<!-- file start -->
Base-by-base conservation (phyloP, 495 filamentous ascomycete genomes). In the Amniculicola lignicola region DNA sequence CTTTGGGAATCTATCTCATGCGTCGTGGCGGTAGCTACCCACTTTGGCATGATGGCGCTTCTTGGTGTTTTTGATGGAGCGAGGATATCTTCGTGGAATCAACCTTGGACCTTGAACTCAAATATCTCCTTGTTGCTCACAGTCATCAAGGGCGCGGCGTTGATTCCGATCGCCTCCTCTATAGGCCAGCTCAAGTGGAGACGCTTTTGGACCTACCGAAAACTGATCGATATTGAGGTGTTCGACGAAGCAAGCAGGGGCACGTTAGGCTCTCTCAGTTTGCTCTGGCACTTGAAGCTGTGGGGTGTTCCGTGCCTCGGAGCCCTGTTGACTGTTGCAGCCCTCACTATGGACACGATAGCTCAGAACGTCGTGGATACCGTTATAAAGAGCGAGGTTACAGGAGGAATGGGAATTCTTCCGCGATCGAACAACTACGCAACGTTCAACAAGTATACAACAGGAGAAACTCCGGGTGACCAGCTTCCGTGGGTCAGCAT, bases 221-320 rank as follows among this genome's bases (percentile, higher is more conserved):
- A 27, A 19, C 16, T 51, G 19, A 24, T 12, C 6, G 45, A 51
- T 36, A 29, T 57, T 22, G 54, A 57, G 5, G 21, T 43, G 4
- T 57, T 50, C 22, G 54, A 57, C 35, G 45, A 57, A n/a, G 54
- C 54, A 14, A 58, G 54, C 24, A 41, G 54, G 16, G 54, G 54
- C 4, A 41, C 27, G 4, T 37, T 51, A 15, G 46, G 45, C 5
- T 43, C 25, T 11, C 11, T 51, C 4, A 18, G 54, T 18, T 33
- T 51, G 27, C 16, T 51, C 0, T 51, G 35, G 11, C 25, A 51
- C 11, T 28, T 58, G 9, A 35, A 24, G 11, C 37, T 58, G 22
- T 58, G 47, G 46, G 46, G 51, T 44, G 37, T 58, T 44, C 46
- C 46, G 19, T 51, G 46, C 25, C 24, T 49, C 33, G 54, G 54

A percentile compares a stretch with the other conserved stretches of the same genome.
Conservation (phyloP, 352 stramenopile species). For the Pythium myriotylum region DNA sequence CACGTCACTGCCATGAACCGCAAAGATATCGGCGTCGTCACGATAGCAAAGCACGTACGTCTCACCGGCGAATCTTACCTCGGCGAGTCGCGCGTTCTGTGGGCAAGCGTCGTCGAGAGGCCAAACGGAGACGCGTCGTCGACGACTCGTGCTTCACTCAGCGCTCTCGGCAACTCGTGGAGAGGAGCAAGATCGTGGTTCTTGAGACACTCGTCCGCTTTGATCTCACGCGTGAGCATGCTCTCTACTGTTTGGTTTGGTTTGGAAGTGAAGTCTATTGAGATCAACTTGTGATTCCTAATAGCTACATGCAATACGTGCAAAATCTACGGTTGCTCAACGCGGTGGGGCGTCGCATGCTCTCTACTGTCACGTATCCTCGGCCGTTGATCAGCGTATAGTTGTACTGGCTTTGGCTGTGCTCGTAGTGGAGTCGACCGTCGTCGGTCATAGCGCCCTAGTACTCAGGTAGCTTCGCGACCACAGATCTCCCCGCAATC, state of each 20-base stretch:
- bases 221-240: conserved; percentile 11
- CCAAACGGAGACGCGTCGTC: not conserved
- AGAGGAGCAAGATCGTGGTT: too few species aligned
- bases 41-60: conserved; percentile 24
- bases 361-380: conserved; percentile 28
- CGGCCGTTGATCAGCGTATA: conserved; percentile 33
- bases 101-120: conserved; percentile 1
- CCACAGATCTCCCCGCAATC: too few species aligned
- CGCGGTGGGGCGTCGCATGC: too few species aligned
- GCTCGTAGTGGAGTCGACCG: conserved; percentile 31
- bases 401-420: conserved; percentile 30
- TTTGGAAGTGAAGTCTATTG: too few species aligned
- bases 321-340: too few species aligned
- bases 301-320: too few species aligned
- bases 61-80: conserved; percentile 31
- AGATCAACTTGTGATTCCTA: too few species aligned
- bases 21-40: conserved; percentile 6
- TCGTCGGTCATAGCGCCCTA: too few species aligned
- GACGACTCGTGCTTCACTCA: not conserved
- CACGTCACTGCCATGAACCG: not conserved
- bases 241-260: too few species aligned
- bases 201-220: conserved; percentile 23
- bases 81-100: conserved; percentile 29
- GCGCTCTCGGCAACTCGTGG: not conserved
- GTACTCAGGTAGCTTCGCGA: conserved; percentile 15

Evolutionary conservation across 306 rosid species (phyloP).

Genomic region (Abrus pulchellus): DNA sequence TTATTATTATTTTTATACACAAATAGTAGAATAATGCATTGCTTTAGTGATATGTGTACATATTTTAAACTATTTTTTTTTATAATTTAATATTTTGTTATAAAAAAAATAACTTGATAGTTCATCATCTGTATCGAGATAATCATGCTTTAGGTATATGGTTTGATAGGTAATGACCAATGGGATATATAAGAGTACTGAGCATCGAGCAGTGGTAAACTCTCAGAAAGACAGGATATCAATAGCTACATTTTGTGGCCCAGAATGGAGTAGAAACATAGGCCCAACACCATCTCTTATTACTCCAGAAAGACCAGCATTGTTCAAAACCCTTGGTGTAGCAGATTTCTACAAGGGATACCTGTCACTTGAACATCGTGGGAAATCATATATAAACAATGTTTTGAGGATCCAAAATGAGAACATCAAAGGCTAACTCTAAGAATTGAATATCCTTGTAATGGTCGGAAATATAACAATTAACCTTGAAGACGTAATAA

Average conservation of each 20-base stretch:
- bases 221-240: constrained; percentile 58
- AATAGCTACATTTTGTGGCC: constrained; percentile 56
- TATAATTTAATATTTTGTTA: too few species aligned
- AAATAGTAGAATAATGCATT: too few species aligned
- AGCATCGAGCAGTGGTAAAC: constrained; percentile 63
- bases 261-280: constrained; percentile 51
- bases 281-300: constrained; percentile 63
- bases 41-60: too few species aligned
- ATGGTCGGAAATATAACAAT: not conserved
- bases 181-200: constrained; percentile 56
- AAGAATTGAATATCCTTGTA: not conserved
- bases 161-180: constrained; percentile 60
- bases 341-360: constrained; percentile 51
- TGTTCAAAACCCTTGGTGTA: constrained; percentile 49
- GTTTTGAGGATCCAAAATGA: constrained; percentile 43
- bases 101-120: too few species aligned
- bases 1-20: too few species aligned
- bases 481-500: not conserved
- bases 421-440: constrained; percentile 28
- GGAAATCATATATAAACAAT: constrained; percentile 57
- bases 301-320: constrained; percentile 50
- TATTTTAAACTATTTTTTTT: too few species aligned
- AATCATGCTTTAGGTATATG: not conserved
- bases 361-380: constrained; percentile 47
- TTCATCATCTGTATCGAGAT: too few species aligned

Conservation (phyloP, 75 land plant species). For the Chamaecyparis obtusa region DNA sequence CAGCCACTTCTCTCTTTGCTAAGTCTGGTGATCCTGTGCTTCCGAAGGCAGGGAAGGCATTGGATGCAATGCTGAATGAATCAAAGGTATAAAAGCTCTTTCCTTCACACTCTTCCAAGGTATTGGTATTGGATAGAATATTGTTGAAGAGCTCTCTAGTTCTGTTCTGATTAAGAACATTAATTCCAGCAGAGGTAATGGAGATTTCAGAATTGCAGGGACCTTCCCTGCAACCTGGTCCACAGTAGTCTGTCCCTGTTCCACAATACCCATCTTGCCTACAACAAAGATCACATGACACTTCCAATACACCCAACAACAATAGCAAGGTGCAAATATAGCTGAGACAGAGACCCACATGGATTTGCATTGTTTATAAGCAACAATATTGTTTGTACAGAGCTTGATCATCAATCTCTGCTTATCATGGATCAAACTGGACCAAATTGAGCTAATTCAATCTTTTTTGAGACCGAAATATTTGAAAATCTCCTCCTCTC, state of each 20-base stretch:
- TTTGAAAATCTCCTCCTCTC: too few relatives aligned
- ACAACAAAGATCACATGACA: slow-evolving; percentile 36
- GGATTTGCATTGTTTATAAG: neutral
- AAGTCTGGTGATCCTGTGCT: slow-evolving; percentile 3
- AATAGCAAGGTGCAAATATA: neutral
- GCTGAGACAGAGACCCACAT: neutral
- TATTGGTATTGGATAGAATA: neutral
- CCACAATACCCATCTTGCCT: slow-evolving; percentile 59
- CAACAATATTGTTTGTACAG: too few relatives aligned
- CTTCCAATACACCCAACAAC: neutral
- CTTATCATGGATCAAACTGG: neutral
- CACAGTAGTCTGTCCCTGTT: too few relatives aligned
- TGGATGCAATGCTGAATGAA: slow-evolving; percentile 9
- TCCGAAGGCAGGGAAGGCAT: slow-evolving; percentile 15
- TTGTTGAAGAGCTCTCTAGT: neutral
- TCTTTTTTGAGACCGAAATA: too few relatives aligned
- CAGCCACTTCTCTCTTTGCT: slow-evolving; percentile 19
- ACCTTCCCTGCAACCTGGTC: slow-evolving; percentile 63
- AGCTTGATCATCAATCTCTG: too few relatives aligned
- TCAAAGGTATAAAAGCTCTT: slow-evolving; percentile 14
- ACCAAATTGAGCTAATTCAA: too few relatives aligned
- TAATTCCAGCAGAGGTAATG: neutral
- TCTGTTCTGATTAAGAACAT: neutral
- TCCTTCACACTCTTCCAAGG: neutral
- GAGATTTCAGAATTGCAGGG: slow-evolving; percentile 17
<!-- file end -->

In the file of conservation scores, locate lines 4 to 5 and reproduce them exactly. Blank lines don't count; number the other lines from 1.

- T 57, T 50, C 22, G 54, A 57, C 35, G 45, A 57, A n/a, G 54
- C 54, A 14, A 58, G 54, C 24, A 41, G 54, G 16, G 54, G 54